Free Wi-Fi can seem like a no-brainer, especially if you’re out and about and lacking mobile data or a strong signal. From public transport to shops and airports, hotspots are increasingly easy to find, too – it’s predicted there will be some 549 million of them worldwide by 2022. But using public Wi-Fi can be a serious security risk if you don’t take precautions.

You’ll rarely know who sets them up or who connects to them. Data transferred over unsecured public networks can be intercepted by criminals, including valuable login, personal and financial information. It’s also easier for hackers to transfer malware to your device, while your data could be shared with the network provider too.

At the same time, it’s hard to ignore the convenience public Wi-Fi offers when you want to quickly check your emails or pass the time on social media. So how can you stay secure?

Security tips for using public Wi-Fi

Verify the connection

All public Wi-Fi connections are likely to be unsecure in one way or another, so keep your guard up. Treat all networks with suspicion and aim to verify that a connection is legitimate before joining, as some cybercriminals set up false networks in the name of hotels and cafes, for example.

An easy way to verify a connection is to double-check network information with staff member at the location.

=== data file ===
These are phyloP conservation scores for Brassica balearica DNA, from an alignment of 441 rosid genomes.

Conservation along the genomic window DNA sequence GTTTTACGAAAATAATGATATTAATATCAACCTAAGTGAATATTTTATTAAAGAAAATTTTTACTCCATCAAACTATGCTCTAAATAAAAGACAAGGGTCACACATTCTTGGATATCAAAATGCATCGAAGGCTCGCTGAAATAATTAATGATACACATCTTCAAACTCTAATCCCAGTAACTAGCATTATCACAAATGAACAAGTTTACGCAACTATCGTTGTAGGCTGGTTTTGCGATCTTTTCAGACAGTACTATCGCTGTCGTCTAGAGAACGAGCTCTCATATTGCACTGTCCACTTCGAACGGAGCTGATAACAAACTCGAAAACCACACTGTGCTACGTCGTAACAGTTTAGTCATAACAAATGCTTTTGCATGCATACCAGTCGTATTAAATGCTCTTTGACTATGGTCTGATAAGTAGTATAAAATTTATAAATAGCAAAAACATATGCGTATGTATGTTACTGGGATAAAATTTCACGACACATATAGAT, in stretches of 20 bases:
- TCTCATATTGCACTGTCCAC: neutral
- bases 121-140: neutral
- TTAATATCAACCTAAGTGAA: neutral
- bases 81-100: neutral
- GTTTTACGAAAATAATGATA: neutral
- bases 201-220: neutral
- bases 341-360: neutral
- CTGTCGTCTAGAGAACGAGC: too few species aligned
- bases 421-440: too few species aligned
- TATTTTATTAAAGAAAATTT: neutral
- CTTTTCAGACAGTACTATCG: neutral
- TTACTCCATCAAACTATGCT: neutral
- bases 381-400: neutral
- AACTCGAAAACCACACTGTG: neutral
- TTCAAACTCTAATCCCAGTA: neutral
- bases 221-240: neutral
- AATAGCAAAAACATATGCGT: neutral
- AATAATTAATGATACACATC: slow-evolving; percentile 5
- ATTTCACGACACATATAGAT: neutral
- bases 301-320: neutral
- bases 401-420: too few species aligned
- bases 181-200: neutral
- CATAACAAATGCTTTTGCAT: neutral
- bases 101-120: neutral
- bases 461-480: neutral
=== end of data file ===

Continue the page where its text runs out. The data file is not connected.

Use a virtual private network (VPN)

VPNs encrypt data travelling to and from your device to protect your information and mask your identity when using the internet. In effect, they can help you turn a public network into a private one – and over one-third of us now use them every day.

Downloading and using a VPN in the UK is relatively quick and easy too. There are plenty of types available for different devices, though you’ll generally get the best protection and performance from a paid-for solution.

Avoid certain websites and activities

Limiting your activity and avoiding certain websites is another simple way to lower the security risk when using public Wi-Fi.

Avoid logging in where possible, and steer clear of social media, banking services, and any e-commerce sites which store your payment card information. You’ll want to choose HTTPS sites over HTTP sites, too – it’s relatively easy for people to watch what you’re doing on the latter.

Update your devices and software

Operating system, software, and app updates can seem like a pain. They render your device out of action and sometimes take longer than expected – but they’re not released for the sake of it.

Many updates are designed to fix weak spots and provide enhanced protection against new cyber threats, so promptly complete them.

Following the tips above can help you enjoy the convenience of public Wi-Fi without sacrificing security. But if you still don’t feel protected, it’s best to avoid public Wi-Fi altogether and use your mobile data or wait until you get home instead.